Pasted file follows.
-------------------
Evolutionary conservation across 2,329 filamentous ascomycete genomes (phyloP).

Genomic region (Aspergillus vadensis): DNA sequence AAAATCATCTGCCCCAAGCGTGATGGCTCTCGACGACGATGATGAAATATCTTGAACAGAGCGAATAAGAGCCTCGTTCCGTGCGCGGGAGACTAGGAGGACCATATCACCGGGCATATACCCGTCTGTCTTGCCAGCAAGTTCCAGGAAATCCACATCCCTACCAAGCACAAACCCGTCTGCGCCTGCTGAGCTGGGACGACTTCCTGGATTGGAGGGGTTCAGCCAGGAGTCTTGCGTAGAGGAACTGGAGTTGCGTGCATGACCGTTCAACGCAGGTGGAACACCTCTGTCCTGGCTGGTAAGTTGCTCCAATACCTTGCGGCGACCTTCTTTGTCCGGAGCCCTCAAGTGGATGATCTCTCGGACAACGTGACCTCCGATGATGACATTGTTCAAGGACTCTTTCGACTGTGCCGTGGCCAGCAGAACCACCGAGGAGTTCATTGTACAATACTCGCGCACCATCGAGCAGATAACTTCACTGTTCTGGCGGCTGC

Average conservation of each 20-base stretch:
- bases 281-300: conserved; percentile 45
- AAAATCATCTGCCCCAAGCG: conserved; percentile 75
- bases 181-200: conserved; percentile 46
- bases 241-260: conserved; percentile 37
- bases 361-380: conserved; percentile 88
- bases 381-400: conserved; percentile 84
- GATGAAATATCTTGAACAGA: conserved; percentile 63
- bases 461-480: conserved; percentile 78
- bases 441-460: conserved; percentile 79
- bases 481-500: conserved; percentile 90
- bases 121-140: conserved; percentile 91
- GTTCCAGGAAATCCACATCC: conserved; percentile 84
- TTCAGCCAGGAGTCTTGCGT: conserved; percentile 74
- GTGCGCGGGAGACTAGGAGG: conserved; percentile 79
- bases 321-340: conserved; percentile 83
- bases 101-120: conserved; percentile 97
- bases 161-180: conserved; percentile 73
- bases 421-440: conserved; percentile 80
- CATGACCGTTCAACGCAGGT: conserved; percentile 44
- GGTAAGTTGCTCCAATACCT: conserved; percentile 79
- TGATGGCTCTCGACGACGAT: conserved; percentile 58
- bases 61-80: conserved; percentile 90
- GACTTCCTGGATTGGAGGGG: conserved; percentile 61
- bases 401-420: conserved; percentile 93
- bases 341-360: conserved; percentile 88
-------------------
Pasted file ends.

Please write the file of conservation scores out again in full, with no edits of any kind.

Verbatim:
Evolutionary conservation across 2,329 filamentous ascomycete genomes (phyloP).

Genomic region (Aspergillus vadensis): DNA sequence AAAATCATCTGCCCCAAGCGTGATGGCTCTCGACGACGATGATGAAATATCTTGAACAGAGCGAATAAGAGCCTCGTTCCGTGCGCGGGAGACTAGGAGGACCATATCACCGGGCATATACCCGTCTGTCTTGCCAGCAAGTTCCAGGAAATCCACATCCCTACCAAGCACAAACCCGTCTGCGCCTGCTGAGCTGGGACGACTTCCTGGATTGGAGGGGTTCAGCCAGGAGTCTTGCGTAGAGGAACTGGAGTTGCGTGCATGACCGTTCAACGCAGGTGGAACACCTCTGTCCTGGCTGGTAAGTTGCTCCAATACCTTGCGGCGACCTTCTTTGTCCGGAGCCCTCAAGTGGATGATCTCTCGGACAACGTGACCTCCGATGATGACATTGTTCAAGGACTCTTTCGACTGTGCCGTGGCCAGCAGAACCACCGAGGAGTTCATTGTACAATACTCGCGCACCATCGAGCAGATAACTTCACTGTTCTGGCGGCTGC

Average conservation of each 20-base stretch:
- bases 281-300: conserved; percentile 45
- AAAATCATCTGCCCCAAGCG: conserved; percentile 75
- bases 181-200: conserved; percentile 46
- bases 241-260: conserved; percentile 37
- bases 361-380: conserved; percentile 88
- bases 381-400: conserved; percentile 84
- GATGAAATATCTTGAACAGA: conserved; percentile 63
- bases 461-480: conserved; percentile 78
- bases 441-460: conserved; percentile 79
- bases 481-500: conserved; percentile 90
- bases 121-140: conserved; percentile 91
- GTTCCAGGAAATCCACATCC: conserved; percentile 84
- TTCAGCCAGGAGTCTTGCGT: conserved; percentile 74
- GTGCGCGGGAGACTAGGAGG: conserved; percentile 79
- bases 321-340: conserved; percentile 83
- bases 101-120: conserved; percentile 97
- bases 161-180: conserved; percentile 73
- bases 421-440: conserved; percentile 80
- CATGACCGTTCAACGCAGGT: conserved; percentile 44
- GGTAAGTTGCTCCAATACCT: conserved; percentile 79
- TGATGGCTCTCGACGACGAT: conserved; percentile 58
- bases 61-80: conserved; percentile 90
- GACTTCCTGGATTGGAGGGG: conserved; percentile 61
- bases 401-420: conserved; percentile 93
- bases 341-360: conserved; percentile 88